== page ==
02.Best-performing super funds
Superannuation account returns have been on the rise after taking a beating at the hands of the GFC. Median balanced funds (in most cases the default option) posted a healthy 16%+ return for 2013 – a big improvement over the previous three years, when most accounts earned about 8.6% a year.
But that doesn’t mean your fund is in the winner’s column, especially if the fund manager has a conflict of interest problem – and there’s plenty of that going around. Recent revelations about super funds investing in the banks that own them instead of shopping around for the best return should serve as a cautionary message for people just starting to build their nest eggs.
The mismanagement has reportedly meant returns as low as 1.38%, well below the inflation rate. Add in high fees and your super account could really lose value over the long run.
Comparing super funds
- Look for good performance over a five-year period rather than exceptional performance for just a year or so. Superannuation is a long-term investment.
- Be sure to factor in taxes and fees when checking performance figures.
You should also only compare funds with similar investment strategies, or those with roughly the same mix of shares, fixed interest and cash. For Gen Y-ers, a fund focused on growth – with more exposure to the potentially higher gains of the sharemarket – is generally a good call. But talk to a trusted financial adviser to find the right pick for your situation, preferably one who has no commercial connection to any of the funds they recommend. And only agree to pay on a one-off, fee-for-service basis.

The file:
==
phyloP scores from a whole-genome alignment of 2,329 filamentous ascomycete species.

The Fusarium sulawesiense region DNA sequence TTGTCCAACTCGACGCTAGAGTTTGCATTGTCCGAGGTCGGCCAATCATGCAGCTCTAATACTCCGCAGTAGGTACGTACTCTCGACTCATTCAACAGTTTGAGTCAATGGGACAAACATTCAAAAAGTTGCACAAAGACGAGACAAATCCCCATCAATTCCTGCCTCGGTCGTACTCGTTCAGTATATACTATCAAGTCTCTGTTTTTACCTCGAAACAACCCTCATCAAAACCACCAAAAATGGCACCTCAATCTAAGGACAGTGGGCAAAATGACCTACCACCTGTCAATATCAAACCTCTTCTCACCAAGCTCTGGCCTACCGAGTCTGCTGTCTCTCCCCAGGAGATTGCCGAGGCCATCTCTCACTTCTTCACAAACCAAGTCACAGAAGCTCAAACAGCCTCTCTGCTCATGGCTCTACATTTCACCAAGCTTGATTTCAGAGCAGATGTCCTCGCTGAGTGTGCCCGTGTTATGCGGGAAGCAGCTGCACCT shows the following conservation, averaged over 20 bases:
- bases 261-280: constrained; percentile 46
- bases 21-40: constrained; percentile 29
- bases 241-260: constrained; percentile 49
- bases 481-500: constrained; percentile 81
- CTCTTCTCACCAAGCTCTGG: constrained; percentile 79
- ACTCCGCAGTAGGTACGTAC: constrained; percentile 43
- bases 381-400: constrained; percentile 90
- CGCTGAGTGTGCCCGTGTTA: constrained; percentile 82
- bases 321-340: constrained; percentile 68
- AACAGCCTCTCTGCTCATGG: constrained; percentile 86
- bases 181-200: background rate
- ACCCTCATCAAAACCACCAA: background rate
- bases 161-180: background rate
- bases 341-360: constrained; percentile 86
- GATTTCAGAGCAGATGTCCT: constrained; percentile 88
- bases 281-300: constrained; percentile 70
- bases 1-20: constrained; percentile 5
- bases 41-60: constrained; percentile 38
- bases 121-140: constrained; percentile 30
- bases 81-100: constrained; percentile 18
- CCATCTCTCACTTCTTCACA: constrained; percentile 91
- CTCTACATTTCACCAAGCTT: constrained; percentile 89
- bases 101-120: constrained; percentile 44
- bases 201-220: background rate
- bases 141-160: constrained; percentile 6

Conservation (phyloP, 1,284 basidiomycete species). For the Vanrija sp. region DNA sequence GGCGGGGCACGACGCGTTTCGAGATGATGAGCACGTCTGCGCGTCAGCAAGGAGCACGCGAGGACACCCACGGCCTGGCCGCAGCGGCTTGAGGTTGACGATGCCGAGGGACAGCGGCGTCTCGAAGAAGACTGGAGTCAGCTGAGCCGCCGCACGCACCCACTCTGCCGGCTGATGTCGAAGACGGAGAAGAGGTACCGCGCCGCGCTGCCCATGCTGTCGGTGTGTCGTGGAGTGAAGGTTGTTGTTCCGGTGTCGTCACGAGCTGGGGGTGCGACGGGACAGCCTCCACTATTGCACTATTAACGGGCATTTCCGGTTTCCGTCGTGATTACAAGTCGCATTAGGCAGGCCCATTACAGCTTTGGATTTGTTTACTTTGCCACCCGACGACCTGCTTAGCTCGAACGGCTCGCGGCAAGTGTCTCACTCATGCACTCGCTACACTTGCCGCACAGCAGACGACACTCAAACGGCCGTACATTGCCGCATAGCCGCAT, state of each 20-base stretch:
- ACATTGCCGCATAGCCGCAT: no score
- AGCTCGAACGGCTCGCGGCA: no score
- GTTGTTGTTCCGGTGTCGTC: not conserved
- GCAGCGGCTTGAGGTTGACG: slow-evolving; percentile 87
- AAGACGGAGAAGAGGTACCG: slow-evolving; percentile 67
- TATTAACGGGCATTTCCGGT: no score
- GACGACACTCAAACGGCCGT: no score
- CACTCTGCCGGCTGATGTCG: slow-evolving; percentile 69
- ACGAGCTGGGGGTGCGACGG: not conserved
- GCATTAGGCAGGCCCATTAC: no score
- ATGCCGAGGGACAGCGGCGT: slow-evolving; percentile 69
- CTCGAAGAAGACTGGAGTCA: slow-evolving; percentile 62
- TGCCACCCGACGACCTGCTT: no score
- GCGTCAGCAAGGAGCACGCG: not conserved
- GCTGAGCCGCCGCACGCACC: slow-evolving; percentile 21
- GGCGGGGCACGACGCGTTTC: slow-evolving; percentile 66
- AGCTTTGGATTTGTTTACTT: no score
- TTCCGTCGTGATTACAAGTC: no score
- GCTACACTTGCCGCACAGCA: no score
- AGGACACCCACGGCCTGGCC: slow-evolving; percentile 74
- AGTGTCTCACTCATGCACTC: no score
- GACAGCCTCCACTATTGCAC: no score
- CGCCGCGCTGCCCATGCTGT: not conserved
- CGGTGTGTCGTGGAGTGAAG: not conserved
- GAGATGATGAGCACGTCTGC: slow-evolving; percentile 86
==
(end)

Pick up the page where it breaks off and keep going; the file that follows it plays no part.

Comparing superannuation fees
As of December 2013, the 11 super funds below that are open to everyone had the lowest fees based on a $50,000 balance, averaging about $350 per year. Unless your mandatory super contributions are going to a fund that charges similar fees or to a MySuper account, you are probably paying significantly more.
It’s worth considering, though, that low-fee funds may offer less in the way of life, total and permanent disability (TPD) and income protection insurance, which are included in industry funds.
You also need to consider performance. Only one of the low-fee funds, AMIST Super, was a top 10 performer over the past five years for its balanced investment account (usually the default choice), averaging a 9.9% return per year.
So the trick is to find a fund with good returns and low fees, and make sure you’re not paying for something you don’t need. Super comparison websites such as Canstar Cannex and SelectingSuper can be useful tools for comparing funds, but be aware that such sites use different rating methods. Use them as a research tool, not a decision maker, and look for long-term solid performers.
||Annual fee based on a $50K balance
|ANZ Smart Choice Super
|Bendigo SmartStart Super
|First State Super
|Energy Industries Superannuation Scheme Super
|Club Plus Superannuation
|ING DIRECT Living Super
|Sunsuper for Life - Super-savings Account
|Asgard Infinity eWRAP Super Account